The section of the interim report on contraception (54) is unproblematic and even good, in that it speaks about the beauty of being open to new life, of the goodness of natural methods, of the challenge of a declining birth rate and the need for spouses to receive formation that can help them become ever more self-giving.
There is, however, one cryptic, problematic, line. That line states: “We should go back to the message of the Encyclical Humanae Vitae of Paul VI, which underlines the need to respect the dignity of the person in the moral evaluation of the methods of birth control.” (54)
What is problematic about this line is that no such “message” appears in Humanae Vitae. Of course, the interim report was written hastily and perhaps there is a bit of sloppiness of expression here, for it seems to state that the dignity of the person means that the person has the freedom to morally evaluate the methods of birth control. And “moral evaluation” here seems to mean, “has the right to decide which methods are moral and which are not.” This interpretation seems to follow one that was advanced by many theologians after Humanae Vitae that stated that spouses were free to do what their consciences dictate in respect to contraception.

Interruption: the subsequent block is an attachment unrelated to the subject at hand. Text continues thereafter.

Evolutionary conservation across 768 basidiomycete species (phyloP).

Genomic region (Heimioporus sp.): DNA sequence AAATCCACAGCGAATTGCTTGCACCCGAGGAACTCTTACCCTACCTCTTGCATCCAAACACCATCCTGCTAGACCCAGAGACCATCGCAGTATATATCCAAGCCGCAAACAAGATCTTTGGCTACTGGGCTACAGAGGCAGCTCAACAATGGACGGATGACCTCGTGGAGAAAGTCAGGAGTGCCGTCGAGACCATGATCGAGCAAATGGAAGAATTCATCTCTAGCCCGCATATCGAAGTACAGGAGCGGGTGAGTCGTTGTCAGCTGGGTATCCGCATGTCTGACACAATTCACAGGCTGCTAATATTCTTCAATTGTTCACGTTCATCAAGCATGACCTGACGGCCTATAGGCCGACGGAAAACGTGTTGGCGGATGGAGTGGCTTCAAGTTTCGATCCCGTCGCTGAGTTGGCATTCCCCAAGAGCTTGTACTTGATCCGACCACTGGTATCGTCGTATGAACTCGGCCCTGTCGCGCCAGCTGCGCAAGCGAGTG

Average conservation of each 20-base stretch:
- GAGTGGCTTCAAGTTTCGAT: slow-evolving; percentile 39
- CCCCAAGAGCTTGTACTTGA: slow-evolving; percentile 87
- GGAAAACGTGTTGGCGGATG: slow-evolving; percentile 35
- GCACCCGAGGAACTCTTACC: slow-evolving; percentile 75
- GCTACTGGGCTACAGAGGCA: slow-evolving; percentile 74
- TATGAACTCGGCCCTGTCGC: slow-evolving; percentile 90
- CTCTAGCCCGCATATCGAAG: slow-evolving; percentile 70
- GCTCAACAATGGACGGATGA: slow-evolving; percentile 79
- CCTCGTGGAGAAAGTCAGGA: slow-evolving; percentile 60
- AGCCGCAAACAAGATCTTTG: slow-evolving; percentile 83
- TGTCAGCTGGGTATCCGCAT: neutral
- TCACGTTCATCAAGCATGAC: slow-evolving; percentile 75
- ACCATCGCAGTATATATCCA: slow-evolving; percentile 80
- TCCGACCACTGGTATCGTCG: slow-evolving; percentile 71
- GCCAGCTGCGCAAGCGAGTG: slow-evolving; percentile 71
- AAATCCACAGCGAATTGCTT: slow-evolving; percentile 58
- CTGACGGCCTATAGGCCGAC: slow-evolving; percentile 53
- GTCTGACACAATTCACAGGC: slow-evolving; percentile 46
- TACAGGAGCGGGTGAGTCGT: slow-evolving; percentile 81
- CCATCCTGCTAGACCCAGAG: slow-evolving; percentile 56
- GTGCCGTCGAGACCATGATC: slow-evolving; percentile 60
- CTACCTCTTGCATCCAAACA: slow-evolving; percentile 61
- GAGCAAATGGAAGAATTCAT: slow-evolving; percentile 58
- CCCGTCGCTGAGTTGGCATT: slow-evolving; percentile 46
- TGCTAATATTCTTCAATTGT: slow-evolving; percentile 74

Whether that is what the authors of the interim report meant or not, it is surely not a concept present in Humanae Vitae.
The conscience, of course, is not the same as our opinion or judgment about whether a certain kind of act is right or wrong. The Catechism of the Catholic Church states:
Humanae Vitae speaks of the law of God, that man’s conscience is able to know. In section 10, the section on Responsible Parenthood (better translated “Conscious Parenthood),* we read:
[conscia paternitas ]
of which we speak here has another intrinsic foundation of utmost importance: it is rooted in the objective moral order established by God – and only an upright conscience can be a true interpreter of this order. For which reason, the mission [munus]
of conscious parenthood [paternitatis consciae]
requires that spouses recognize their duties toward God, toward themselves, toward the family, and toward human society, as they maintain a correct set of priorities.”
Humanae Vitae echoes constant Church teaching that there is an objective moral order – and that human dignity rests in our ability to discern that objective moral order and freely conform our actions to it. The role of the conscience is not to determine whether abortion, adultery, murder, or contraception are wrong, but it is to determine whether various actions qualify as abortion, adultery, etc. The Church, which has the power to interpret the natural law, teaches us that contraception violates the objective moral order in respect to both the procreative and the unitive meanings of the marital act (HV, 12). After it condemns abortion and sterilization, Humanae Vitae 14 states: “Similarly, there must be a rejection of all acts that attempt to impede procreation, both those chosen as means to an end and those chosen as ends. This includes acts that precede intercourse, acts that accompany intercourse, and acts that are directed to the natural consequences of intercourse.” Here Humanae Vitae makes it clear that all forms of contraception are not in accord with God’s plan for marital love.